Washington & Lincolnton 2-8-0 "Consolidation" Locomotives of the USA


Class Details by Steve Llanso of Sweat House Media

Class 203 (Locobase 16037)

Data from DeGolyer, Volume 76, pp. 372+. Works number was 58489 in June 1925.

(Note: this locomotive's history was drafted by Chris Hohl from several sources and emailed to Locobase on 31 March 2015. It is presented here in lightly edited form.

Chris's sources included:

http://hawkinsrails.net/lagniappe/mrm/mrm.htm;

http://www.reddevils.us/pages/dspPage1.php?qpageid=train;

http://www.threeriversrambler.com/how-a-steam-engine-works/;

http://www.trainorders.com/discussion/read.php?10,2634520;

http://railga.com/washlc.html;

http://www.steamcentral.com/archive/arch01q1.shtml;

http://www.thewillowsattwincove.com/fallspecials.html;

http://m.lincolnjournalonline.com/news/2014-03-20/Opinions/Remembering_Two_Old_Trains.html

#203 was a typical saturated-boiler, light-traffic Consolidation built in 1925 by Baldwin for the Washington & Lincolnton Railroad, which was financed by the Georgia Railroad (which connected with the W&L at Washington, GA). [Most such Baldwin 2-8-0s of the time had more cylinder volume, used piston valves, and many were superheated. The 203 was smaller, saturated, but used 9 1/2" (241 mm) piston valves.]

The W&L hauled timber and cotton out of the county, but the Depression doomed the railroad and it was abandoned in 1932. #203 was then sold off to the Rockton & Rion, a railroad which served a quarry operation in South Carolina. However, #203 was not suited for the strenuous work required on the line, so she was stored in Rion, SC for over 40 years.

In 1976, #203 went to work as a tourist locomotive at the short-lived Trilby, San Antonio & Cypress (also known as the Orange Belt Line). The line lasted just over a year at its original location of San Antonio, FL, and then, it moved to Webster, FL, where it ran for a few more months. In 1984, the Mississippi Railway & Transportation Museum started a steam excursion business, and they ran #203, which proved to be an excellent performer.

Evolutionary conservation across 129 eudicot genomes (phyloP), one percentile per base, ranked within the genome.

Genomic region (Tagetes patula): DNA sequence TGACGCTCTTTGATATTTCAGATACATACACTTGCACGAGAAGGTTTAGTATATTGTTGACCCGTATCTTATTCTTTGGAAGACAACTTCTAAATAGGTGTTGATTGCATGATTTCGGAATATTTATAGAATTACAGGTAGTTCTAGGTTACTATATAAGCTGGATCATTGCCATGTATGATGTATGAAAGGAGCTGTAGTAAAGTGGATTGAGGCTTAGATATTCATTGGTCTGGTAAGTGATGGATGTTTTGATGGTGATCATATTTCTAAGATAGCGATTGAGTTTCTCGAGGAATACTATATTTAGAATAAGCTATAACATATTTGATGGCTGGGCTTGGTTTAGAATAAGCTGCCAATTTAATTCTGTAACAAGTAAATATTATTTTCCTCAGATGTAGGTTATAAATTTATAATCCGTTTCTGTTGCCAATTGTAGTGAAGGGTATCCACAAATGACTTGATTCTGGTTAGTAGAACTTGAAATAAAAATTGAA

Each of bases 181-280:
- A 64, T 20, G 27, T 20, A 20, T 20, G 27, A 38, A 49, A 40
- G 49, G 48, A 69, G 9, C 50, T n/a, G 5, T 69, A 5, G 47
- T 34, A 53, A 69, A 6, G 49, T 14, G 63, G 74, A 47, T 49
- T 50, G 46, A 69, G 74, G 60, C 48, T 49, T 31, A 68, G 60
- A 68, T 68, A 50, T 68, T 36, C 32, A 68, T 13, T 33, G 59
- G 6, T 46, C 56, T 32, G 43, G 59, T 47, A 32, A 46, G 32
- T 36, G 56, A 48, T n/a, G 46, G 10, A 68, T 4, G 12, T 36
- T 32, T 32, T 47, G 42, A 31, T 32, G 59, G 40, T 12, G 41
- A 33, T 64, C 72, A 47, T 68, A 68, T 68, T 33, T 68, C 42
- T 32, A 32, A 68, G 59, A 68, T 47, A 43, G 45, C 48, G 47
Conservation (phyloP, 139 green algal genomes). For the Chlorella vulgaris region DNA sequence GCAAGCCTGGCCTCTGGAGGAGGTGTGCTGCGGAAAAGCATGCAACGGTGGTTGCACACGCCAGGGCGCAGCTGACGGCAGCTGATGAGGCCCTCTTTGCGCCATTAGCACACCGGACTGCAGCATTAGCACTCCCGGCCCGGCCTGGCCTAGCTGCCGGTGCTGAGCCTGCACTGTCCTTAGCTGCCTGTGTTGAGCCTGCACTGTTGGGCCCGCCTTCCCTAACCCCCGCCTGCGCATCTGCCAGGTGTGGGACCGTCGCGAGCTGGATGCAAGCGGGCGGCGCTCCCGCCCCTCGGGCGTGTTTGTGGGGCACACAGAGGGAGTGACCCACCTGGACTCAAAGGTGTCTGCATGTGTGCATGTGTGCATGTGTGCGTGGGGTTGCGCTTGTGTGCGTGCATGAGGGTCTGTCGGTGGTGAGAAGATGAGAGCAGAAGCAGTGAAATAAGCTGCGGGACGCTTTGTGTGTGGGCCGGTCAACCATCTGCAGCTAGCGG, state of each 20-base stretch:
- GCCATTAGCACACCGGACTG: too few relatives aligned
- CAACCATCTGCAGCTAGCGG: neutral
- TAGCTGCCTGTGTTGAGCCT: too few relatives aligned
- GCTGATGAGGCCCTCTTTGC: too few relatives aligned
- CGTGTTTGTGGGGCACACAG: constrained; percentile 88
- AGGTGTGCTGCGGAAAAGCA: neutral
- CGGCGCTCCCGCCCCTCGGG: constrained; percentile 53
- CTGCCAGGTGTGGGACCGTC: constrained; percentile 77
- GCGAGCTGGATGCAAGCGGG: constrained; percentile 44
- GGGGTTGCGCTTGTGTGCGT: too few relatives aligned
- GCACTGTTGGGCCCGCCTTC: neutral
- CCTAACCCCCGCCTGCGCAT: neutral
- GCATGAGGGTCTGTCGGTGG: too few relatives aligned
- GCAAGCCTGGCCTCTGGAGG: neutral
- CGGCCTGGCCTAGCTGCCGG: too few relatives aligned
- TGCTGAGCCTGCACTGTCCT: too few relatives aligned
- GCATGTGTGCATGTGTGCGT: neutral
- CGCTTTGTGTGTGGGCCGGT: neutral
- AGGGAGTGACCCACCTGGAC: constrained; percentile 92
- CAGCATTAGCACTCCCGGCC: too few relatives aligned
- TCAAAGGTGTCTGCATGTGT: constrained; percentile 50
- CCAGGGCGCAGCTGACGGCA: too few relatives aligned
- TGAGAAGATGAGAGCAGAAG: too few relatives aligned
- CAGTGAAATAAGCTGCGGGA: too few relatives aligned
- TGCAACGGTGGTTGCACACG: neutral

However, the operation was not successful, and, after being stored in Meridian, MS, #203 was sold to the Waccamaw Coast Line Railroad (near Myrtle Beach, SC) in 1990. In 1995, Pete Claussen's Lexington & Ohio acquired #203, and she was overhauled at the ex-Southern Railway complex in Knoxville, TN. At some time in #203's life after her time at the Mississippi Railway & Transportation Museum (most likely when she was overhauled in Tennessee), she was converted to burn #4 fuel oil (recycled motor oil). Her tender capacities are now 975 US gallons (3,690 litres) of fuel oil and 4,500 gallons of water.

Now known affectionately as "Lindy", she operates at Three Rivers Rambler in Knoxville, TN. A quote from Pete Claussen on the Three Rivers Rambler website nicely summarizes his purpose in buying, maintaining, and operating this nonegenarian:

ôFor someone running shortlines in the South, Lindy is a very special engine. From the time she was delivered to the Washington & Lincolnton until today, this locomotive has never been outside of the South, and she has never been owned by a big railroad. 203 is the quintessential Southern shortline locomotive.ö

And he adds: ôBesides that, sheÆs beautiful.ö

Specifications by Steve Llanso of Sweat House Media
Class203
Locobase ID16,037
RailroadWashington & Lincolnton
CountryUSA
Whyte2-8-0
Number in Class1
Road Numbers203
GaugeStd
Number Built1
BuilderBaldwin
Year1925
Valve GearWalschaert
Locomotive Length and Weight
Driver Wheelbase (ft)14
Engine Wheelbase (ft)21.75
Ratio of driving wheelbase to overall engine wheebase 0.64
Overall Wheelbase (engine & tender) (ft)51.62
Axle Loading (Maximum Weight per Axle) (lbs)
Weight on Drivers (lbs)115,500
Engine Weight (lbs)132,000
Tender Loaded Weight (lbs)94,000
Total Engine and Tender Weight (lbs)226,000
Tender Water Capacity (gals)4500
Tender Fuel Capacity (oil/coal) (gals/tons)7
Minimum weight of rail (calculated) (lb/yd)48
Geometry Relating to Tractive Effort
Driver Diameter (in)48
Boiler Pressure (psi)185
High Pressure Cylinders (dia x stroke) (in)19" x 24"
Tractive Effort (lbs)28,384
Factor of Adhesion (Weight on Drivers/Tractive Effort) 4.07
Heating Ability
Firebox Area (sq ft)132
Grate Area (sq ft)27.50
Evaporative Heating Surface (sq ft)1680
Superheating Surface (sq ft)
Combined Heating Surface (sq ft)1680
Evaporative Heating Surface/Cylinder Volume213.31
Computations Relating to Power Output (More Information)
Robert LeMassena's Power Computation5088
Same as above plus superheater percentage5088
Same as above but substitute firebox area for grate area24,420
Power L14397
Power MT335.71


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